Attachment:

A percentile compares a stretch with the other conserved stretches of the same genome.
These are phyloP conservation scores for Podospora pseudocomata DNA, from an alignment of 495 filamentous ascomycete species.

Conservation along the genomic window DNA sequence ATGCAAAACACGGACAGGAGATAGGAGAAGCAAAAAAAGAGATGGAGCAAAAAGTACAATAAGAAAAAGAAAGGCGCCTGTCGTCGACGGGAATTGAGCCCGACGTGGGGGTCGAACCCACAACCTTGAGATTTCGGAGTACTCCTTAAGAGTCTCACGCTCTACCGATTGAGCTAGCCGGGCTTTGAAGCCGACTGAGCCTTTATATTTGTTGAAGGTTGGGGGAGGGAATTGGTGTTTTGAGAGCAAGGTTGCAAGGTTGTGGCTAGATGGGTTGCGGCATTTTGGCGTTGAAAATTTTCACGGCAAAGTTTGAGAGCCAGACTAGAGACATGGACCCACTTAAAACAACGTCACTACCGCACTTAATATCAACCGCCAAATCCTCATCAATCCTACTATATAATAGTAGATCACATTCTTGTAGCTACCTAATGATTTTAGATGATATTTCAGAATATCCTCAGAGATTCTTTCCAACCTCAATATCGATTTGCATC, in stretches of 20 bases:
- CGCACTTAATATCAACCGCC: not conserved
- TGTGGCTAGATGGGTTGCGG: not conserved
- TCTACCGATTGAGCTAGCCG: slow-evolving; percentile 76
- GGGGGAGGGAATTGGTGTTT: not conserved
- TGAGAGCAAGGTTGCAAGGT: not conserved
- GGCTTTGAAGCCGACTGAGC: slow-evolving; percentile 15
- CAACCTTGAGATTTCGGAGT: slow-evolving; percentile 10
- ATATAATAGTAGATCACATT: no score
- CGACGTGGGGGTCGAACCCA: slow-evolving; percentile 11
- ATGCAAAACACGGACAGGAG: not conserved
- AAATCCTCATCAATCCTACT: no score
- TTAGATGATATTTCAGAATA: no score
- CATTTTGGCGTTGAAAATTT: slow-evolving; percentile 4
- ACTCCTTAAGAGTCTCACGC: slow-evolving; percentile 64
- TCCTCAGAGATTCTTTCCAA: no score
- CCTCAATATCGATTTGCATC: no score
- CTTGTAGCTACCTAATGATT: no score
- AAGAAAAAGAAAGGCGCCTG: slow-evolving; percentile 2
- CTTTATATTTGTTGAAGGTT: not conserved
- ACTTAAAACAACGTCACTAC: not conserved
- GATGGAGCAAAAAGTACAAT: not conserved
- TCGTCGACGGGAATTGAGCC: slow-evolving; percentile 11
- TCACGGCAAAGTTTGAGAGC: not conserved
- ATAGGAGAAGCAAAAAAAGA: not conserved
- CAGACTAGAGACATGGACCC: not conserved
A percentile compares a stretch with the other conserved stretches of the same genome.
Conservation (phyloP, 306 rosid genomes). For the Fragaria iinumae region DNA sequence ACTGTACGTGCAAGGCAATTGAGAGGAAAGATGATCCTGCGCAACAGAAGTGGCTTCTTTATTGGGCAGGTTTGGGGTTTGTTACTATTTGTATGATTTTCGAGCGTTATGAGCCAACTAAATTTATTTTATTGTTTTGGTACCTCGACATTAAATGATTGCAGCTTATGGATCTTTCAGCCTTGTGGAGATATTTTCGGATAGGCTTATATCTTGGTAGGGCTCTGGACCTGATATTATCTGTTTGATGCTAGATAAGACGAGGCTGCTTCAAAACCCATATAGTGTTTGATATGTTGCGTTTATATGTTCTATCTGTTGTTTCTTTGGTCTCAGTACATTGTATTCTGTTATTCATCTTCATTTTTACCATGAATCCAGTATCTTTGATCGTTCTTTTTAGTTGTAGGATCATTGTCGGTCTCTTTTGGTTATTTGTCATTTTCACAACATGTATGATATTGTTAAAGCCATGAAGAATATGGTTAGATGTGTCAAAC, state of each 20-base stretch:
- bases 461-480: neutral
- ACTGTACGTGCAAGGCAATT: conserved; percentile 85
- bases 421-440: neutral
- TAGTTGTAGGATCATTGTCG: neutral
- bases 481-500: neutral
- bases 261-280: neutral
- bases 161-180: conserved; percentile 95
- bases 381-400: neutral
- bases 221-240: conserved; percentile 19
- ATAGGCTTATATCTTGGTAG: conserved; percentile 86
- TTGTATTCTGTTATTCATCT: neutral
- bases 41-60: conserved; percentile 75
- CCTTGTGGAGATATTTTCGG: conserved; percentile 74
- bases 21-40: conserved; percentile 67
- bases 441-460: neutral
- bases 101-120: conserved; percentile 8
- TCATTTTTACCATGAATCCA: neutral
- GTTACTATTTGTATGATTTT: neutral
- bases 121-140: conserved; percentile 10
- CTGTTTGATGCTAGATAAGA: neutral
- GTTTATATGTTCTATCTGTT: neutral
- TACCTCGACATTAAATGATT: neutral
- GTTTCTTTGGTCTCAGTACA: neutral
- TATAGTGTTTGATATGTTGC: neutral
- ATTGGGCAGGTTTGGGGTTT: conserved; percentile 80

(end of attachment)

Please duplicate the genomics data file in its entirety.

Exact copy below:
A percentile compares a stretch with the other conserved stretches of the same genome.
These are phyloP conservation scores for Podospora pseudocomata DNA, from an alignment of 495 filamentous ascomycete species.

Conservation along the genomic window DNA sequence ATGCAAAACACGGACAGGAGATAGGAGAAGCAAAAAAAGAGATGGAGCAAAAAGTACAATAAGAAAAAGAAAGGCGCCTGTCGTCGACGGGAATTGAGCCCGACGTGGGGGTCGAACCCACAACCTTGAGATTTCGGAGTACTCCTTAAGAGTCTCACGCTCTACCGATTGAGCTAGCCGGGCTTTGAAGCCGACTGAGCCTTTATATTTGTTGAAGGTTGGGGGAGGGAATTGGTGTTTTGAGAGCAAGGTTGCAAGGTTGTGGCTAGATGGGTTGCGGCATTTTGGCGTTGAAAATTTTCACGGCAAAGTTTGAGAGCCAGACTAGAGACATGGACCCACTTAAAACAACGTCACTACCGCACTTAATATCAACCGCCAAATCCTCATCAATCCTACTATATAATAGTAGATCACATTCTTGTAGCTACCTAATGATTTTAGATGATATTTCAGAATATCCTCAGAGATTCTTTCCAACCTCAATATCGATTTGCATC, in stretches of 20 bases:
- CGCACTTAATATCAACCGCC: not conserved
- TGTGGCTAGATGGGTTGCGG: not conserved
- TCTACCGATTGAGCTAGCCG: slow-evolving; percentile 76
- GGGGGAGGGAATTGGTGTTT: not conserved
- TGAGAGCAAGGTTGCAAGGT: not conserved
- GGCTTTGAAGCCGACTGAGC: slow-evolving; percentile 15
- CAACCTTGAGATTTCGGAGT: slow-evolving; percentile 10
- ATATAATAGTAGATCACATT: no score
- CGACGTGGGGGTCGAACCCA: slow-evolving; percentile 11
- ATGCAAAACACGGACAGGAG: not conserved
- AAATCCTCATCAATCCTACT: no score
- TTAGATGATATTTCAGAATA: no score
- CATTTTGGCGTTGAAAATTT: slow-evolving; percentile 4
- ACTCCTTAAGAGTCTCACGC: slow-evolving; percentile 64
- TCCTCAGAGATTCTTTCCAA: no score
- CCTCAATATCGATTTGCATC: no score
- CTTGTAGCTACCTAATGATT: no score
- AAGAAAAAGAAAGGCGCCTG: slow-evolving; percentile 2
- CTTTATATTTGTTGAAGGTT: not conserved
- ACTTAAAACAACGTCACTAC: not conserved
- GATGGAGCAAAAAGTACAAT: not conserved
- TCGTCGACGGGAATTGAGCC: slow-evolving; percentile 11
- TCACGGCAAAGTTTGAGAGC: not conserved
- ATAGGAGAAGCAAAAAAAGA: not conserved
- CAGACTAGAGACATGGACCC: not conserved
A percentile compares a stretch with the other conserved stretches of the same genome.
Conservation (phyloP, 306 rosid genomes). For the Fragaria iinumae region DNA sequence ACTGTACGTGCAAGGCAATTGAGAGGAAAGATGATCCTGCGCAACAGAAGTGGCTTCTTTATTGGGCAGGTTTGGGGTTTGTTACTATTTGTATGATTTTCGAGCGTTATGAGCCAACTAAATTTATTTTATTGTTTTGGTACCTCGACATTAAATGATTGCAGCTTATGGATCTTTCAGCCTTGTGGAGATATTTTCGGATAGGCTTATATCTTGGTAGGGCTCTGGACCTGATATTATCTGTTTGATGCTAGATAAGACGAGGCTGCTTCAAAACCCATATAGTGTTTGATATGTTGCGTTTATATGTTCTATCTGTTGTTTCTTTGGTCTCAGTACATTGTATTCTGTTATTCATCTTCATTTTTACCATGAATCCAGTATCTTTGATCGTTCTTTTTAGTTGTAGGATCATTGTCGGTCTCTTTTGGTTATTTGTCATTTTCACAACATGTATGATATTGTTAAAGCCATGAAGAATATGGTTAGATGTGTCAAAC, state of each 20-base stretch:
- bases 461-480: neutral
- ACTGTACGTGCAAGGCAATT: conserved; percentile 85
- bases 421-440: neutral
- TAGTTGTAGGATCATTGTCG: neutral
- bases 481-500: neutral
- bases 261-280: neutral
- bases 161-180: conserved; percentile 95
- bases 381-400: neutral
- bases 221-240: conserved; percentile 19
- ATAGGCTTATATCTTGGTAG: conserved; percentile 86
- TTGTATTCTGTTATTCATCT: neutral
- bases 41-60: conserved; percentile 75
- CCTTGTGGAGATATTTTCGG: conserved; percentile 74
- bases 21-40: conserved; percentile 67
- bases 441-460: neutral
- bases 101-120: conserved; percentile 8
- TCATTTTTACCATGAATCCA: neutral
- GTTACTATTTGTATGATTTT: neutral
- bases 121-140: conserved; percentile 10
- CTGTTTGATGCTAGATAAGA: neutral
- GTTTATATGTTCTATCTGTT: neutral
- TACCTCGACATTAAATGATT: neutral
- GTTTCTTTGGTCTCAGTACA: neutral
- TATAGTGTTTGATATGTTGC: neutral
- ATTGGGCAGGTTTGGGGTTT: conserved; percentile 80